Tech

Senators ask Jeff Bezos to crack down on thousands of unsafe products on Amazon

Key Points
  • Sens. Richard Blumenthal, Bob Menendez and Ed Markey wrote a letter to Amazon CEO Jeff Bezos on Thursday, asking him to do something about the thousands of unsafe products on the company's site. 
  • The letter calls on Amazon to "immediately" remove all the unsafe products, use more effective warning labels on certain products and put in place more robust policies to keep unsafe products off the platform.
  • The letter cites a Wall Street Journal investigation that found more than 4,000 unsafe or banned products on Amazon.
Amazon CEO Jeff Bezos.
Emmanuel Dunnand | AFP | Getty Images

Three Senate Democrats sent a letter to Amazon urging the company to do something about the thousands of unsafe or banned products listed on the e-commerce site.

In a letter sent to Amazon CEO Jeff Bezos on Thursday, Sen. Richard Blumenthal, D-Conn., Sen. Bob Menendez, D-N.J., and Sen. Ed Markey, D-Mass., asked him to take action to stop the sale of unsafe products on Amazon. The senators also called on Bezos to put in place more accurate warnings on products that require them.

The letter was in response to a recent Wall Street Journal investigation, which found more than 4,000 items for sale on Amazon's site that have been declared unsafe by federal agencies, have misleading labels or are outright banned by federal regulators. Following the report, Amazon removed or changed the description on more than half of the problematic listings, according to the Journal.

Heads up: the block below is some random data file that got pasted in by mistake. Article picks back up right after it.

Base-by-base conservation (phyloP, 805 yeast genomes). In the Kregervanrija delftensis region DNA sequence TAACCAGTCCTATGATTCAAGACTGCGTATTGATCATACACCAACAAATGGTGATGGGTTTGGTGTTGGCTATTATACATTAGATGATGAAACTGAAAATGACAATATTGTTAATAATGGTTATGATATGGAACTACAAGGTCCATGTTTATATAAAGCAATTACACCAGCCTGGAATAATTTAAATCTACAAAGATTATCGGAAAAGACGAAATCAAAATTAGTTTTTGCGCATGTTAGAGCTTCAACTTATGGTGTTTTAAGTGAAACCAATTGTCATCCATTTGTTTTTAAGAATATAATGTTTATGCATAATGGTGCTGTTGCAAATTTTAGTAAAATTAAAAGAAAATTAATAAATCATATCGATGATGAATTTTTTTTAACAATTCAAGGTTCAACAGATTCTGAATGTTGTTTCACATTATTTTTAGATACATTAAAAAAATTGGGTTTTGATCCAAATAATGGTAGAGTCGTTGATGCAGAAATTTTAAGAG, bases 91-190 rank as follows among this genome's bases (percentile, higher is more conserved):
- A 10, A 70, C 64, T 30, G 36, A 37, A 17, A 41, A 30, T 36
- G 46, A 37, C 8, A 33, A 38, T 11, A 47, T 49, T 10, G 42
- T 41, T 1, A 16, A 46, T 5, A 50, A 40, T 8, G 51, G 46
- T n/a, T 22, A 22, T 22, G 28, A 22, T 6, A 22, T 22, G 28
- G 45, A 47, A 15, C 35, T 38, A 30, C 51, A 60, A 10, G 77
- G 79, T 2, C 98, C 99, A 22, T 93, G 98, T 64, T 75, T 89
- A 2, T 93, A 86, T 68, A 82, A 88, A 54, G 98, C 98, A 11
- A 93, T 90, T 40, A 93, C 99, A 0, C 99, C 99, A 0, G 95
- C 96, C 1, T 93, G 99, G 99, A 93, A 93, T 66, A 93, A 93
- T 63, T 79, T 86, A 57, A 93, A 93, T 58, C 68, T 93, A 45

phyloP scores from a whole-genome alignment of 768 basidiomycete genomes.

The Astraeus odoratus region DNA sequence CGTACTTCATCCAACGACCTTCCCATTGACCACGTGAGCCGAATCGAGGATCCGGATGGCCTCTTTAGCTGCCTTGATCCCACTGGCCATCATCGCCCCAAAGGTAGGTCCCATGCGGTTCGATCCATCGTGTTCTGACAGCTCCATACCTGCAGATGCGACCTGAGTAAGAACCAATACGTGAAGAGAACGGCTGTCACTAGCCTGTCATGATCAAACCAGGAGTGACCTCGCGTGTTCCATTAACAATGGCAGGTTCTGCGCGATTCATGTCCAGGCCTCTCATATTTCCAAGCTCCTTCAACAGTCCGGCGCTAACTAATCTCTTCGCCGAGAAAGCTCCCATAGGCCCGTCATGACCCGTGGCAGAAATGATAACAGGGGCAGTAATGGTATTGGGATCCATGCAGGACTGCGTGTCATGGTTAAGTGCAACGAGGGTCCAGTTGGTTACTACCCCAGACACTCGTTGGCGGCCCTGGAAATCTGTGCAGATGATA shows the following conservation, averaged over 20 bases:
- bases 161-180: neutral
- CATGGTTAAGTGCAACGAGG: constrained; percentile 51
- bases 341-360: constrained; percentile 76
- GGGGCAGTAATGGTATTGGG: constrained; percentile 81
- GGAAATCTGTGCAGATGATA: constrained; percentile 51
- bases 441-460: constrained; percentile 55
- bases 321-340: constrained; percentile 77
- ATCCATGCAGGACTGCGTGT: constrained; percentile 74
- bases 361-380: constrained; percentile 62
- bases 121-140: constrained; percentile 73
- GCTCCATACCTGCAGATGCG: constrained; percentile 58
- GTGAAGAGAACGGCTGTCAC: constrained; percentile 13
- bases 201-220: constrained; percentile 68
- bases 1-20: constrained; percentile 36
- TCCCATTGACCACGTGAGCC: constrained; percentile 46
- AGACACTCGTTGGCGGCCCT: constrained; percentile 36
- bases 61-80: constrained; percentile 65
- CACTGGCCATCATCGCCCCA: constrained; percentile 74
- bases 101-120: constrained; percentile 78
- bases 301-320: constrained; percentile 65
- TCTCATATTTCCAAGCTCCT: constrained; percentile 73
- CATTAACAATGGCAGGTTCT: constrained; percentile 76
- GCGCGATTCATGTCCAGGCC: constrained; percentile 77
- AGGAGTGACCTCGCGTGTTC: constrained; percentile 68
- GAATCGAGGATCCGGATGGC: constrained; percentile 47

But the senators said more could be done to clean up unsafe products on Amazon.

"Unquestionably, Amazon is falling short of its commitment to keeping safe those consumers who use its massive platform," the senators wrote in the letter. "We call on you to immediately remove from the platform all the problematic products examined in the recent WSJ report; explain how you are going about this process; conduct a sweeping internal investigation of your enforcement and consumer safety policies; and institute changes that will continue to keep unsafe products off your platform."

The senators included a number of questions for Bezos seeking more information on Amazon's safety efforts and policy enforcement, with a deadline for Bezos to respond by Sept. 29. Blumenthal told the Journal that he intends to seek congressional hearings once Bezos responds to the letter and said federal agencies should probe whether Amazon violated federal consumer protection laws.

An Amazon spokesperson said the company plans to respond to the letter of inquiry and pointed to a statement that it posted in response to the Journal investigation. In the blog post, Amazon said it requires products on its site to comply with "relevant laws and regulations" and pointed to its use of automated tools to detect noncompliant products.

The letter represents the latest example of Amazon facing pressure from Washington. Earlier this month, Blumenthal and Menendez sent a letter to Bezos asking for answers about the company's "Amazon's Choice" badge, citing a BuzzFeed report that showed it often endorses defective or poor quality items.

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